Once you’ve considered this, think about how you can apply the lessons you may have learned while working and sheltering at home to the office life as things open up. No one likes to feel as if every decision they make is continuously being questioned and investigated, so lighten up and let everyone in your life have more freedom to do what they want, within reason.
One thing to note about autonomy is that by allowing those in your life, whether they are employees or your family, to have the space to make their own decisions, you offer them an opportunity to fully claim both their failures and their successes. Whether you are running a Fortune 500 company or managing a family, the benefits of autonomy can help build and boost success and foster confidence in partners, family members, and employees. A 2017 study shows that employees are more satisfied with their jobs when they have autonomy. In the same way, offering your kids the opportunity to practice autonomy has been shown to foster a sense of independence and mastery over their bodies, spaces, and activities. That can be hugely beneficial as they grow up, and it can allow them to become more well-rounded adults in the future.
The baseline for any healthy work or home life starts with boundaries. Clear, precise, and reliable boundaries that everyone agrees on make both your home life and your work life far more enjoyable. In both situations, boundaries can help support growth, autonomy, and success.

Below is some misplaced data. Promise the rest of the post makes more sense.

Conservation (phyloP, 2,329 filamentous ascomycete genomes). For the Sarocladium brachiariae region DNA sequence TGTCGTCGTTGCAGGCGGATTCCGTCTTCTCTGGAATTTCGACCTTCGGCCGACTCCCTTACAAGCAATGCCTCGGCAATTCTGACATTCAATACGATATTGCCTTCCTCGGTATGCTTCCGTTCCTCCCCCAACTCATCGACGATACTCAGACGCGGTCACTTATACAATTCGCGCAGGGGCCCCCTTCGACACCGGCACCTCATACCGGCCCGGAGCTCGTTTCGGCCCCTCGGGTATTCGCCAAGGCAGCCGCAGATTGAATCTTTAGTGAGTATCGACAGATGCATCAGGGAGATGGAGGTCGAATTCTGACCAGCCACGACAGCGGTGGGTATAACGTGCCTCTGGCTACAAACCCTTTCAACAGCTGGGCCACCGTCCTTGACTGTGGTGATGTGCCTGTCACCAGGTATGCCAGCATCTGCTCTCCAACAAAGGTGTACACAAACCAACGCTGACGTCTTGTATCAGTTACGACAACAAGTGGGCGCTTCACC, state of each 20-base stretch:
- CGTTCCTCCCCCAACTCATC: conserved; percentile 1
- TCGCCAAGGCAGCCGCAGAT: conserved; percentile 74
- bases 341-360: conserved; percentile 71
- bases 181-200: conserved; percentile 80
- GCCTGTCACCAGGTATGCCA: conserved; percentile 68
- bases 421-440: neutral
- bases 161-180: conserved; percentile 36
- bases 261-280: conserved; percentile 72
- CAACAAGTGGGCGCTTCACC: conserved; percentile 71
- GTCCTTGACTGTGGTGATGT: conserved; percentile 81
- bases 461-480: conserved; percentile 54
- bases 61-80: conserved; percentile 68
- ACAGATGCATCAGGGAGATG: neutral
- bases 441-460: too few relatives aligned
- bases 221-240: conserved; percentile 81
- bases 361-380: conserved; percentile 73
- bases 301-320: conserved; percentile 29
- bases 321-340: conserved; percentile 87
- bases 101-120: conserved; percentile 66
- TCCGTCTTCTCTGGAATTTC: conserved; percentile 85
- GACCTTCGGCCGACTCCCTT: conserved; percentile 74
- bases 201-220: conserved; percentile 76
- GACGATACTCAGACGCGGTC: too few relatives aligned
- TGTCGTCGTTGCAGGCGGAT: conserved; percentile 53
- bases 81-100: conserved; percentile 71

Boundaries help us humans understand the rules of the road so we can maximize our attention and focus on the things that matter the most, whether that’s succeeding in the office or living in harmony at home. Hate messes at home? There’s a strong possibility that you hate them in the office, too. Whether you communicate this to your family or your employees, you must give them a clear indication of what you expect and want from their everyday performance—and offer them clear feedback about how best to live in harmony.
Boundaries also offer a way to show compassion for those you live and work with. They help support paths for improvement, define various roles, and clarify inappropriate or unacceptable behaviors. For kids in particular, boundaries help them evolve into adults who feel comfortable integrating into society and asking for and getting what they need, according to The Child Mind Institute. Boundaries also teach children empathy.